if u are worried about being colonised, then draw up strict guidelines and stick to it - say, make that minimum rm500,000 for foreigners to buy property in johor, and then stick to it, babe.
and have no-go areas where foreigners cannot buy property.

so yes, i am worried about Iskandar failing.
i dearly, dearly hope i would be proven wrong. because khazanah and its units have worked so hard to make this a hongkong-shenzen model.
if only the politicians and their supporters could get off the 'race' horse on this issue.

Rocky's Bru said...

Muhd Fudzail, Rem;

Iskandar ni mulanya langkah kiri. The idea of a "southern" economic growth area sebenarnya idea semasa zaman Mahathir lagi, tapi ditukar oleh Pak Lah yang tak segansilu mengaku yang tu projek dia. Nama ditukar pada Iskandar sebab nak sejukkan hati Sultan.

The HongKong-Shenzen angle came later. Bab nak tarik Singaporeans yang bikin langkah kiri sebab sentimen. Zaman Pak Lah, kali-barut Spore ramai pulak tu (bukan Rem) dan mereka ni semua main bulldoze. Sampai Mahathir pun diorang ingat diorang boleh bulldoze. Itu lah ...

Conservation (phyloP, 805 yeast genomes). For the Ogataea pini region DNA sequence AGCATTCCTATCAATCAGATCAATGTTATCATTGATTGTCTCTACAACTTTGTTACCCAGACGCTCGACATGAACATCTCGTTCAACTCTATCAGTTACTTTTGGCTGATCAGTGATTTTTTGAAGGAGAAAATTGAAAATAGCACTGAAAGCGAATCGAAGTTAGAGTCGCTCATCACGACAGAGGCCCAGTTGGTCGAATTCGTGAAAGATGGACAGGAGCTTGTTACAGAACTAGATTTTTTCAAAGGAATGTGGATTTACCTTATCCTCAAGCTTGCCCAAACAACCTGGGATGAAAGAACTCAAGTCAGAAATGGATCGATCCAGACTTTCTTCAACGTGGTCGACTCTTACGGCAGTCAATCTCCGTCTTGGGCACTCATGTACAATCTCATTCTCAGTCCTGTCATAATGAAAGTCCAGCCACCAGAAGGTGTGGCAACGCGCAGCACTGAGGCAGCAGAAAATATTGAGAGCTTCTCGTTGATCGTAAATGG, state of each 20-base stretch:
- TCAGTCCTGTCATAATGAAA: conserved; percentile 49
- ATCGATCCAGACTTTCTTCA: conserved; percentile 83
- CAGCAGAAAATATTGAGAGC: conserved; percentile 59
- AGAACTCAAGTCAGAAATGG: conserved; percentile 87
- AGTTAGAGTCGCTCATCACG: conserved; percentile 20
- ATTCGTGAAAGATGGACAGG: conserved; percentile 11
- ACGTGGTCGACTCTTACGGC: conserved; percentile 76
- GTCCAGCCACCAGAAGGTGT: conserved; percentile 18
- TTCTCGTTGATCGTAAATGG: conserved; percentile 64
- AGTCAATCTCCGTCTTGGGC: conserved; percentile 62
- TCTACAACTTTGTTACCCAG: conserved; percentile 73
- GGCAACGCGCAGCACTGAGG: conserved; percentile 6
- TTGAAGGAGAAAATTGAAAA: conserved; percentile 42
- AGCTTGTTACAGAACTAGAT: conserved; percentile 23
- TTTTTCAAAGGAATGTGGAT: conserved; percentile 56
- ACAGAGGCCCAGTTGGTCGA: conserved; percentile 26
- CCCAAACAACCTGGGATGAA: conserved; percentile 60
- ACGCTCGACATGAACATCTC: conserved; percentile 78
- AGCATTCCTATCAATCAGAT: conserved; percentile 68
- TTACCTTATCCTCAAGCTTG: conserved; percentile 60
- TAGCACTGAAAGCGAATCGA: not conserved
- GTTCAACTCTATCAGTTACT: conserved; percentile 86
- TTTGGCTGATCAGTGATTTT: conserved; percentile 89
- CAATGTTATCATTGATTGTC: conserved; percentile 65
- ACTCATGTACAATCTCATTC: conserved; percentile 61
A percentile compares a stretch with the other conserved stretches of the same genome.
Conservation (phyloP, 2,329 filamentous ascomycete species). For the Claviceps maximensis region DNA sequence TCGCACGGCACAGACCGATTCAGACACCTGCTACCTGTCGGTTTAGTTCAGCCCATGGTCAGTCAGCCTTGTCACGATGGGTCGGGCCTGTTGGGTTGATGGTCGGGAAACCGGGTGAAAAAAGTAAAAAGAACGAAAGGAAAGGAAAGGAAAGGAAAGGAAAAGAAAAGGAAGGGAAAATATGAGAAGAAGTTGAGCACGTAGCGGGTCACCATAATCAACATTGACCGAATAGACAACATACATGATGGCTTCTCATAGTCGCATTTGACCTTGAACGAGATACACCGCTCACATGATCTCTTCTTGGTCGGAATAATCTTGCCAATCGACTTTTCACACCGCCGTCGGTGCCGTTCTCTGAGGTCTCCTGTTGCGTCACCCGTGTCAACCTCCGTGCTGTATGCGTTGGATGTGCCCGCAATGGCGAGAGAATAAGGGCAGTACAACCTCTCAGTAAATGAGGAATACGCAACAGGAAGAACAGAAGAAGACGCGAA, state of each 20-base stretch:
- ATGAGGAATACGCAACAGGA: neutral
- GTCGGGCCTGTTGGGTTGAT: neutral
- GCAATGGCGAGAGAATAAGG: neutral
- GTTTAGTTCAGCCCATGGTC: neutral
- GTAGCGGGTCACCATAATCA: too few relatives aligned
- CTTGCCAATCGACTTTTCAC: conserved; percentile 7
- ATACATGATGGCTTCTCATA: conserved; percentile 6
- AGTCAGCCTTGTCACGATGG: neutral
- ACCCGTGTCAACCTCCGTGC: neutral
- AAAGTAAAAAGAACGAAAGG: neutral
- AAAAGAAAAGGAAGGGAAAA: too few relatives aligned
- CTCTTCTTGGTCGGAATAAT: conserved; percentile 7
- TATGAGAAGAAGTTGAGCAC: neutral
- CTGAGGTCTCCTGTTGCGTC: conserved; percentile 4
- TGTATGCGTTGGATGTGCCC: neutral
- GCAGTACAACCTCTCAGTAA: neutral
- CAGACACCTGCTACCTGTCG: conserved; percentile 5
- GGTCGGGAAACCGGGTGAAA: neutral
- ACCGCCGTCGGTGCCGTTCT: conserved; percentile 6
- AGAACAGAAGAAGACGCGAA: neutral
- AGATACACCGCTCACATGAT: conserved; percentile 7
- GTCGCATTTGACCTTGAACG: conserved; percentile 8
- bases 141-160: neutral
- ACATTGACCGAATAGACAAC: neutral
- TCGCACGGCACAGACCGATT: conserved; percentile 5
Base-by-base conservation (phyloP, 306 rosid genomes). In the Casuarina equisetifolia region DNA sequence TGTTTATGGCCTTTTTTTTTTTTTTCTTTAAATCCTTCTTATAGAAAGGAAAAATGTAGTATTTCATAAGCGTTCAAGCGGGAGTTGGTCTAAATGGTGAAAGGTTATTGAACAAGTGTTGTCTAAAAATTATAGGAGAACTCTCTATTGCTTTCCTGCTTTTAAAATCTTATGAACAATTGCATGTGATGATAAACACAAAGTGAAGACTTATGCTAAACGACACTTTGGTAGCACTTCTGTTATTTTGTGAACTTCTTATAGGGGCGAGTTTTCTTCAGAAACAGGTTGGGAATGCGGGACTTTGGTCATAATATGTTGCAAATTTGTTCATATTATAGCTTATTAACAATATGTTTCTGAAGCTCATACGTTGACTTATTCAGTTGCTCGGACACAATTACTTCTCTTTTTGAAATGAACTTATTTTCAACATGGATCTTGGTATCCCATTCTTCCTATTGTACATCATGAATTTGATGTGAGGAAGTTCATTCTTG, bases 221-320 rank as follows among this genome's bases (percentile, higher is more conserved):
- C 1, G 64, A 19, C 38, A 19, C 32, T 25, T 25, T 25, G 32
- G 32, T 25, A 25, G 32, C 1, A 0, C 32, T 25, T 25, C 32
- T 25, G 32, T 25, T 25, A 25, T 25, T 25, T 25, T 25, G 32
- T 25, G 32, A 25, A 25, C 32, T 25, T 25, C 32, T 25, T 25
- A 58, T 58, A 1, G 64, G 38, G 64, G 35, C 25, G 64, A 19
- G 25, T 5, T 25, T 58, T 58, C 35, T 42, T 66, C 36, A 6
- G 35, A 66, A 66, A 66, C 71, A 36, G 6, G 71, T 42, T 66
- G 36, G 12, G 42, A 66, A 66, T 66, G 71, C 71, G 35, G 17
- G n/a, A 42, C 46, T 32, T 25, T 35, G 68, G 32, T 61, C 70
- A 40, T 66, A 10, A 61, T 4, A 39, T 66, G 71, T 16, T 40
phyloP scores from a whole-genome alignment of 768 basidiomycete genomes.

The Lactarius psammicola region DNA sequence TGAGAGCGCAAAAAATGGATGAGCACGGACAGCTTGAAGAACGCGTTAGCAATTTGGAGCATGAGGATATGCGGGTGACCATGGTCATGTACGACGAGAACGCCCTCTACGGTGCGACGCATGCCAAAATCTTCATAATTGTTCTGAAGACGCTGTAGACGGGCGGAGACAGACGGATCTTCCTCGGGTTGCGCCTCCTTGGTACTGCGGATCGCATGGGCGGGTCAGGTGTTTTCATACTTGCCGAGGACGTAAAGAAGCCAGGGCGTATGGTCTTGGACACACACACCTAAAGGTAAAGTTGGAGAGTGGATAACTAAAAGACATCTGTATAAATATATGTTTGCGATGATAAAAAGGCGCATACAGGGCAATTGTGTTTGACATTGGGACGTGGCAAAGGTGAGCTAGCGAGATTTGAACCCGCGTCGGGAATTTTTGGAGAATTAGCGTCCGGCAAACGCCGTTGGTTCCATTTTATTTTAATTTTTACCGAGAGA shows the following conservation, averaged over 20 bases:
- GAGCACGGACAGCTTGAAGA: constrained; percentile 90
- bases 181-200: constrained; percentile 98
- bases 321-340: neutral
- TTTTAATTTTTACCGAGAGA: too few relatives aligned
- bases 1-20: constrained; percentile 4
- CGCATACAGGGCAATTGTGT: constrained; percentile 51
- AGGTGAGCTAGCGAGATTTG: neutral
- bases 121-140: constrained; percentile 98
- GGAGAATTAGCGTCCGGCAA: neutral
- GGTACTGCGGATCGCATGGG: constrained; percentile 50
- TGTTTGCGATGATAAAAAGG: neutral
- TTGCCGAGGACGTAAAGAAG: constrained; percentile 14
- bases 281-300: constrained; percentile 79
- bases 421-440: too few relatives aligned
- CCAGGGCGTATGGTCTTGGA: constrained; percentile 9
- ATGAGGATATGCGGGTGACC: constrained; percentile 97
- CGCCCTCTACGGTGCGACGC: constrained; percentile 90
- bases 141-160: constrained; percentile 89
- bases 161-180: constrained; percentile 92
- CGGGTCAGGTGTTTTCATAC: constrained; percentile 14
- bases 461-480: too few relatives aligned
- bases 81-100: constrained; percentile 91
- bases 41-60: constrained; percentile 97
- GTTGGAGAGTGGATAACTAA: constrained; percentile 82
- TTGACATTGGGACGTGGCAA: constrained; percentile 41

Sekarang ni, the right approach is to make it an international zone. Not for Singaporeans only. This is not Batam beb. And certainly not for Arabs saja. Proximity to Singapore is an advantage.

Najib made some announcements in the Budget, esp with regards to incentives for knowledge workers in Iskandar or something like that. Tapi tak cukup. We need Johor govt to go out and woo the investors. Including from Singapore. Kenapa nak discriminate? Kalau kita boleh welcome investors from Kuwait to Iskandar, surely kita boleh mesra dengan sepupu-sepapan kita dari seberang tambak tu..

Azhar Hafiz said...

Iskandar Malaysia ni akan gagal jikalau rakyat johor sendiri tidak mahu membangun bersamanya

it's always about the people.

Personally,aku ada campur budak-budak yang duduk kampung majidi sana...

what can I say?
they are not ready for Iskandar

kalau nak tarik pelabur dari Singapura boleh,kalau pun bukan bangsa asing [bukan orang kita] kenelah carik jalan bagaimana hendak melancarkan pergerakan trafik dari Singapura ke Iskandar

I won't mind residing in Iskandar and working in Singapore - even with the same exchange rate but to travel back and forth everyday plus the tols in Tuas... Yikes !

Malaysia suka membazir,tiada gunanya bangunan lawa-lawa tetapi orang-orangnya kwang3 macam Dubai...